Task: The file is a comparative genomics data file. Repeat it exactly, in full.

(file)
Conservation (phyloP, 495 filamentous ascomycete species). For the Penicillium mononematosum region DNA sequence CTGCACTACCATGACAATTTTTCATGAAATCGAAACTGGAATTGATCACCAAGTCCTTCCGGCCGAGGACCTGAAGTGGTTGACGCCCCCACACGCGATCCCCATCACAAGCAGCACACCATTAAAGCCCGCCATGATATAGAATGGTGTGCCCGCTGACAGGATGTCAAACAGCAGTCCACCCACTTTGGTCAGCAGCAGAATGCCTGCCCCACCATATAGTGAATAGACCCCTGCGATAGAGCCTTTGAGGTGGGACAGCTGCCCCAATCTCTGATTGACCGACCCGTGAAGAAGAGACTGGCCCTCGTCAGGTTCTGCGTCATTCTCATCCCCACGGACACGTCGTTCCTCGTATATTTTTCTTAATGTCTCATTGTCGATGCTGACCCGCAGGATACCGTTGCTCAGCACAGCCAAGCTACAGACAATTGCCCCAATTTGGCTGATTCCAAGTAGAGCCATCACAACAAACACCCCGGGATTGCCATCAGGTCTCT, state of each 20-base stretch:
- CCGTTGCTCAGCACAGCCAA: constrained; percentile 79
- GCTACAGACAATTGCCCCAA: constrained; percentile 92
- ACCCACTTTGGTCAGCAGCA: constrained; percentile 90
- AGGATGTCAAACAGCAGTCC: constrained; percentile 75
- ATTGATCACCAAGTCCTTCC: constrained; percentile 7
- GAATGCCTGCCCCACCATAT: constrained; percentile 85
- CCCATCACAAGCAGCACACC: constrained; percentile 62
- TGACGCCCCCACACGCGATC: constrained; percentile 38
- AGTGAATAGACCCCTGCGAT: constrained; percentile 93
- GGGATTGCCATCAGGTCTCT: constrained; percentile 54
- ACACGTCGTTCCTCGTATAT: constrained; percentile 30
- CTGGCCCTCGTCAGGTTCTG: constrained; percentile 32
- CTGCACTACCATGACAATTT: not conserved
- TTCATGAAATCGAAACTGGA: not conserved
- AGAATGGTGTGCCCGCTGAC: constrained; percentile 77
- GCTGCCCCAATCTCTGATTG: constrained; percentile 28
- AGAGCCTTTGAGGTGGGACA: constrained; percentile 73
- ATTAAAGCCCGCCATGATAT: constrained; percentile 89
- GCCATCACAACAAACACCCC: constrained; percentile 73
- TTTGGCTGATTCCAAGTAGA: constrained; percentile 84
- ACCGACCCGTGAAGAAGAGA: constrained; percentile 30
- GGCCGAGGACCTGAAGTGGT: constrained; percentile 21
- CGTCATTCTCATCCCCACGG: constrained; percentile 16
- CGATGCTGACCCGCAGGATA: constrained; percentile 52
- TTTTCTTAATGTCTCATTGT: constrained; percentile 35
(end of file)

Conservation (phyloP, 495 filamentous ascomycete species). For the Penicillium mononematosum region DNA sequence CTGCACTACCATGACAATTTTTCATGAAATCGAAACTGGAATTGATCACCAAGTCCTTCCGGCCGAGGACCTGAAGTGGTTGACGCCCCCACACGCGATCCCCATCACAAGCAGCACACCATTAAAGCCCGCCATGATATAGAATGGTGTGCCCGCTGACAGGATGTCAAACAGCAGTCCACCCACTTTGGTCAGCAGCAGAATGCCTGCCCCACCATATAGTGAATAGACCCCTGCGATAGAGCCTTTGAGGTGGGACAGCTGCCCCAATCTCTGATTGACCGACCCGTGAAGAAGAGACTGGCCCTCGTCAGGTTCTGCGTCATTCTCATCCCCACGGACACGTCGTTCCTCGTATATTTTTCTTAATGTCTCATTGTCGATGCTGACCCGCAGGATACCGTTGCTCAGCACAGCCAAGCTACAGACAATTGCCCCAATTTGGCTGATTCCAAGTAGAGCCATCACAACAAACACCCCGGGATTGCCATCAGGTCTCT, state of each 20-base stretch:
- CCGTTGCTCAGCACAGCCAA: constrained; percentile 79
- GCTACAGACAATTGCCCCAA: constrained; percentile 92
- ACCCACTTTGGTCAGCAGCA: constrained; percentile 90
- AGGATGTCAAACAGCAGTCC: constrained; percentile 75
- ATTGATCACCAAGTCCTTCC: constrained; percentile 7
- GAATGCCTGCCCCACCATAT: constrained; percentile 85
- CCCATCACAAGCAGCACACC: constrained; percentile 62
- TGACGCCCCCACACGCGATC: constrained; percentile 38
- AGTGAATAGACCCCTGCGAT: constrained; percentile 93
- GGGATTGCCATCAGGTCTCT: constrained; percentile 54
- ACACGTCGTTCCTCGTATAT: constrained; percentile 30
- CTGGCCCTCGTCAGGTTCTG: constrained; percentile 32
- CTGCACTACCATGACAATTT: not conserved
- TTCATGAAATCGAAACTGGA: not conserved
- AGAATGGTGTGCCCGCTGAC: constrained; percentile 77
- GCTGCCCCAATCTCTGATTG: constrained; percentile 28
- AGAGCCTTTGAGGTGGGACA: constrained; percentile 73
- ATTAAAGCCCGCCATGATAT: constrained; percentile 89
- GCCATCACAACAAACACCCC: constrained; percentile 73
- TTTGGCTGATTCCAAGTAGA: constrained; percentile 84
- ACCGACCCGTGAAGAAGAGA: constrained; percentile 30
- GGCCGAGGACCTGAAGTGGT: constrained; percentile 21
- CGTCATTCTCATCCCCACGG: constrained; percentile 16
- CGATGCTGACCCGCAGGATA: constrained; percentile 52
- TTTTCTTAATGTCTCATTGT: constrained; percentile 35